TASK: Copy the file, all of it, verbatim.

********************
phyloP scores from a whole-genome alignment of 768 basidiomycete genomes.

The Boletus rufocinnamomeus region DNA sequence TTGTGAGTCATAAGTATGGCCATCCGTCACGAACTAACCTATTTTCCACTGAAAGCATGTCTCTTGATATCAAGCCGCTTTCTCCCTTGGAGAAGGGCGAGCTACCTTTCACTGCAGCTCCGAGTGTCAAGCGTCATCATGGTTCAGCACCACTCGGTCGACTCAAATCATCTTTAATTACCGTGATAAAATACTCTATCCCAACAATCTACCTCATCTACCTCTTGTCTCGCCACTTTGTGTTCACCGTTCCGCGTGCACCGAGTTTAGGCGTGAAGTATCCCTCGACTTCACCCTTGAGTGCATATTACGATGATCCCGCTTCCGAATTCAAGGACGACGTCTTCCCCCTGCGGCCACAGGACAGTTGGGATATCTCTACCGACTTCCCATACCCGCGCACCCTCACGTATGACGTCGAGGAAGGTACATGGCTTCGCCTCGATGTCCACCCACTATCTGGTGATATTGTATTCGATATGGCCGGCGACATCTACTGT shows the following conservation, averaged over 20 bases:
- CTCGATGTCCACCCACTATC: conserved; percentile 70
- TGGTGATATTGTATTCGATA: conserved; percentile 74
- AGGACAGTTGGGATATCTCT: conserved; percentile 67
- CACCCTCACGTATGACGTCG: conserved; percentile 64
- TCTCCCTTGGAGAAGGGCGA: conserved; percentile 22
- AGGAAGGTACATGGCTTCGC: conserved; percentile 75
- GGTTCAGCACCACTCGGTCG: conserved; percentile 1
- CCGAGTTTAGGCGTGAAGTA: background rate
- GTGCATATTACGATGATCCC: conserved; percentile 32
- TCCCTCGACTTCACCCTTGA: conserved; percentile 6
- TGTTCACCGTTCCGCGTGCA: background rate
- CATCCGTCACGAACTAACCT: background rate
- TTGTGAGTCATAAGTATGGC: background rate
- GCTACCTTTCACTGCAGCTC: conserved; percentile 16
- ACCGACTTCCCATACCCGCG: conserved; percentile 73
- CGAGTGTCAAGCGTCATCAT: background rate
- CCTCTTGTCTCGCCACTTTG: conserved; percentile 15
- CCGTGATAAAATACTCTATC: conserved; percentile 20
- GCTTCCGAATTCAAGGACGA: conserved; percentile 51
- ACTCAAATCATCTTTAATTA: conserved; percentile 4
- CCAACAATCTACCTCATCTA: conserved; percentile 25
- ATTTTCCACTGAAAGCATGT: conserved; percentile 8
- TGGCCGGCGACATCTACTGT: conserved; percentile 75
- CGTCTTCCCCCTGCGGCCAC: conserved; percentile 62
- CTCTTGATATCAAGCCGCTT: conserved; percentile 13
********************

phyloP scores from a whole-genome alignment of 768 basidiomycete genomes.

The Boletus rufocinnamomeus region DNA sequence TTGTGAGTCATAAGTATGGCCATCCGTCACGAACTAACCTATTTTCCACTGAAAGCATGTCTCTTGATATCAAGCCGCTTTCTCCCTTGGAGAAGGGCGAGCTACCTTTCACTGCAGCTCCGAGTGTCAAGCGTCATCATGGTTCAGCACCACTCGGTCGACTCAAATCATCTTTAATTACCGTGATAAAATACTCTATCCCAACAATCTACCTCATCTACCTCTTGTCTCGCCACTTTGTGTTCACCGTTCCGCGTGCACCGAGTTTAGGCGTGAAGTATCCCTCGACTTCACCCTTGAGTGCATATTACGATGATCCCGCTTCCGAATTCAAGGACGACGTCTTCCCCCTGCGGCCACAGGACAGTTGGGATATCTCTACCGACTTCCCATACCCGCGCACCCTCACGTATGACGTCGAGGAAGGTACATGGCTTCGCCTCGATGTCCACCCACTATCTGGTGATATTGTATTCGATATGGCCGGCGACATCTACTGT shows the following conservation, averaged over 20 bases:
- CTCGATGTCCACCCACTATC: conserved; percentile 70
- TGGTGATATTGTATTCGATA: conserved; percentile 74
- AGGACAGTTGGGATATCTCT: conserved; percentile 67
- CACCCTCACGTATGACGTCG: conserved; percentile 64
- TCTCCCTTGGAGAAGGGCGA: conserved; percentile 22
- AGGAAGGTACATGGCTTCGC: conserved; percentile 75
- GGTTCAGCACCACTCGGTCG: conserved; percentile 1
- CCGAGTTTAGGCGTGAAGTA: background rate
- GTGCATATTACGATGATCCC: conserved; percentile 32
- TCCCTCGACTTCACCCTTGA: conserved; percentile 6
- TGTTCACCGTTCCGCGTGCA: background rate
- CATCCGTCACGAACTAACCT: background rate
- TTGTGAGTCATAAGTATGGC: background rate
- GCTACCTTTCACTGCAGCTC: conserved; percentile 16
- ACCGACTTCCCATACCCGCG: conserved; percentile 73
- CGAGTGTCAAGCGTCATCAT: background rate
- CCTCTTGTCTCGCCACTTTG: conserved; percentile 15
- CCGTGATAAAATACTCTATC: conserved; percentile 20
- GCTTCCGAATTCAAGGACGA: conserved; percentile 51
- ACTCAAATCATCTTTAATTA: conserved; percentile 4
- CCAACAATCTACCTCATCTA: conserved; percentile 25
- ATTTTCCACTGAAAGCATGT: conserved; percentile 8
- TGGCCGGCGACATCTACTGT: conserved; percentile 75
- CGTCTTCCCCCTGCGGCCAC: conserved; percentile 62
- CTCTTGATATCAAGCCGCTT: conserved; percentile 13